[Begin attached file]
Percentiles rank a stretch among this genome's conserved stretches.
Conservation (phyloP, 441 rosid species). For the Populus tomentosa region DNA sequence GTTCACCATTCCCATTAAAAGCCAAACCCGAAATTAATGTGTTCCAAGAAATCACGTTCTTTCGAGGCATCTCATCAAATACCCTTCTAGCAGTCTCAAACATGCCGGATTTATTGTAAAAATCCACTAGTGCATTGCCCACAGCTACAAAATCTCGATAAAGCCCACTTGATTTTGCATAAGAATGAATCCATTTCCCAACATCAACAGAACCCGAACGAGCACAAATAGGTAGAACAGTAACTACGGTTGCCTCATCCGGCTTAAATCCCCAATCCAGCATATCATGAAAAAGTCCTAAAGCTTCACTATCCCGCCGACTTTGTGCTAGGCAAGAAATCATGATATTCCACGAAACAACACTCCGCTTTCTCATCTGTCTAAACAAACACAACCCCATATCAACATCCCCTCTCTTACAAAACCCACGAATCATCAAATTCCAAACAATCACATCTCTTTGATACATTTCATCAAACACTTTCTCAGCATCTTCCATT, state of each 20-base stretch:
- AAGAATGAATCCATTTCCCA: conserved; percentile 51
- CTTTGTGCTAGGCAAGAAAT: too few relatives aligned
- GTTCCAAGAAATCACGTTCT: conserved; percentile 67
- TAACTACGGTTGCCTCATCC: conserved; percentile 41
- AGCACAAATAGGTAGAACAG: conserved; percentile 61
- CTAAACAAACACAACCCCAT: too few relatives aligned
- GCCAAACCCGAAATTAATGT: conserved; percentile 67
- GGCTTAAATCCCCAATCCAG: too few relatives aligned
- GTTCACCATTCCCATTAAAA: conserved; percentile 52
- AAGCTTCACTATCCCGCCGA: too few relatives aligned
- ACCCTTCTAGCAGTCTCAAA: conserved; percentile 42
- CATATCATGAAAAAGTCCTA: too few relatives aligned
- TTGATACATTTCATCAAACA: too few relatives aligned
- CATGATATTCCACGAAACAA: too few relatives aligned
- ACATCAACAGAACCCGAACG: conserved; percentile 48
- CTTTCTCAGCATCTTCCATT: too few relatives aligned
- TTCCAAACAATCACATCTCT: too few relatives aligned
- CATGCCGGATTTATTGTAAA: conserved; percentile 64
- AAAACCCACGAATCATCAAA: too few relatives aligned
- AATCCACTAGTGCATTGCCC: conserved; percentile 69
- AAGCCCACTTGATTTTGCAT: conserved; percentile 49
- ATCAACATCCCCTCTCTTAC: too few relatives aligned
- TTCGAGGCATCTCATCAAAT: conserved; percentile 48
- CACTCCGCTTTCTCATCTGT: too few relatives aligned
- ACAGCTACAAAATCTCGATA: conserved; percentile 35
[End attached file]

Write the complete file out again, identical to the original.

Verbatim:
Percentiles rank a stretch among this genome's conserved stretches.
Conservation (phyloP, 441 rosid species). For the Populus tomentosa region DNA sequence GTTCACCATTCCCATTAAAAGCCAAACCCGAAATTAATGTGTTCCAAGAAATCACGTTCTTTCGAGGCATCTCATCAAATACCCTTCTAGCAGTCTCAAACATGCCGGATTTATTGTAAAAATCCACTAGTGCATTGCCCACAGCTACAAAATCTCGATAAAGCCCACTTGATTTTGCATAAGAATGAATCCATTTCCCAACATCAACAGAACCCGAACGAGCACAAATAGGTAGAACAGTAACTACGGTTGCCTCATCCGGCTTAAATCCCCAATCCAGCATATCATGAAAAAGTCCTAAAGCTTCACTATCCCGCCGACTTTGTGCTAGGCAAGAAATCATGATATTCCACGAAACAACACTCCGCTTTCTCATCTGTCTAAACAAACACAACCCCATATCAACATCCCCTCTCTTACAAAACCCACGAATCATCAAATTCCAAACAATCACATCTCTTTGATACATTTCATCAAACACTTTCTCAGCATCTTCCATT, state of each 20-base stretch:
- AAGAATGAATCCATTTCCCA: conserved; percentile 51
- CTTTGTGCTAGGCAAGAAAT: too few relatives aligned
- GTTCCAAGAAATCACGTTCT: conserved; percentile 67
- TAACTACGGTTGCCTCATCC: conserved; percentile 41
- AGCACAAATAGGTAGAACAG: conserved; percentile 61
- CTAAACAAACACAACCCCAT: too few relatives aligned
- GCCAAACCCGAAATTAATGT: conserved; percentile 67
- GGCTTAAATCCCCAATCCAG: too few relatives aligned
- GTTCACCATTCCCATTAAAA: conserved; percentile 52
- AAGCTTCACTATCCCGCCGA: too few relatives aligned
- ACCCTTCTAGCAGTCTCAAA: conserved; percentile 42
- CATATCATGAAAAAGTCCTA: too few relatives aligned
- TTGATACATTTCATCAAACA: too few relatives aligned
- CATGATATTCCACGAAACAA: too few relatives aligned
- ACATCAACAGAACCCGAACG: conserved; percentile 48
- CTTTCTCAGCATCTTCCATT: too few relatives aligned
- TTCCAAACAATCACATCTCT: too few relatives aligned
- CATGCCGGATTTATTGTAAA: conserved; percentile 64
- AAAACCCACGAATCATCAAA: too few relatives aligned
- AATCCACTAGTGCATTGCCC: conserved; percentile 69
- AAGCCCACTTGATTTTGCAT: conserved; percentile 49
- ATCAACATCCCCTCTCTTAC: too few relatives aligned
- TTCGAGGCATCTCATCAAAT: conserved; percentile 48
- CACTCCGCTTTCTCATCTGT: too few relatives aligned
- ACAGCTACAAAATCTCGATA: conserved; percentile 35